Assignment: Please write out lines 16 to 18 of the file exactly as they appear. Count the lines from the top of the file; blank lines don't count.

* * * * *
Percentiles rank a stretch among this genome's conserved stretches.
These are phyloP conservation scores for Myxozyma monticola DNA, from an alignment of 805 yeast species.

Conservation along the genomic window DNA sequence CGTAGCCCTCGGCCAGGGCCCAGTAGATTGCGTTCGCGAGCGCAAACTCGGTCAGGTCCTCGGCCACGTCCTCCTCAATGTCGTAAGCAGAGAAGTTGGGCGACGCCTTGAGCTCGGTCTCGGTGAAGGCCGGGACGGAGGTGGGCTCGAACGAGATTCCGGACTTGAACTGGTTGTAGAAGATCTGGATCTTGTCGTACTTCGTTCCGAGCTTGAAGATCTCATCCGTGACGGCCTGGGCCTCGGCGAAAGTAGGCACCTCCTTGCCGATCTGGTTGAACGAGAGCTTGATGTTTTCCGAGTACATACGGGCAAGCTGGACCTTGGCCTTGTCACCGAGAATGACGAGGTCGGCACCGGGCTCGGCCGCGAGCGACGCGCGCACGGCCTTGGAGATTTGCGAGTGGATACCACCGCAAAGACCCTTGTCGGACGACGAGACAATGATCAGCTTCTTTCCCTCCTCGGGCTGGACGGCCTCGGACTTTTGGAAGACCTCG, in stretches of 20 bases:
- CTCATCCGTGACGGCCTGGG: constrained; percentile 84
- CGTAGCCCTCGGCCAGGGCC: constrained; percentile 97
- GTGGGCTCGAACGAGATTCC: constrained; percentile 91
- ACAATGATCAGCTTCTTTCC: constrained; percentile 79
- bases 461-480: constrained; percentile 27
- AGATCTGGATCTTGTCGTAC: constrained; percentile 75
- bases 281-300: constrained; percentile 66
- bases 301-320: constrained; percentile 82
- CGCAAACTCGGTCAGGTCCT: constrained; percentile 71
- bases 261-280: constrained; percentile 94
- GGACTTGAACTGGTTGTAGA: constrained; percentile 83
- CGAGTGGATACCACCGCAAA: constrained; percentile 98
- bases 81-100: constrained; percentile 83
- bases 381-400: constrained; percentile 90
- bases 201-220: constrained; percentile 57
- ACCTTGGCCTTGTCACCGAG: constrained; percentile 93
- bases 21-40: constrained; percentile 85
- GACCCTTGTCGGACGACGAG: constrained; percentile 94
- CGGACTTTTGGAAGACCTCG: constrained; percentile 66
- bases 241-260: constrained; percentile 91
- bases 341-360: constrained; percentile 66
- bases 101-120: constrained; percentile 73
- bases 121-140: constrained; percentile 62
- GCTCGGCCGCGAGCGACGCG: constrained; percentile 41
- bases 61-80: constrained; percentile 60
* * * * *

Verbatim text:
- bases 81-100: constrained; percentile 83
- bases 381-400: constrained; percentile 90
- bases 201-220: constrained; percentile 57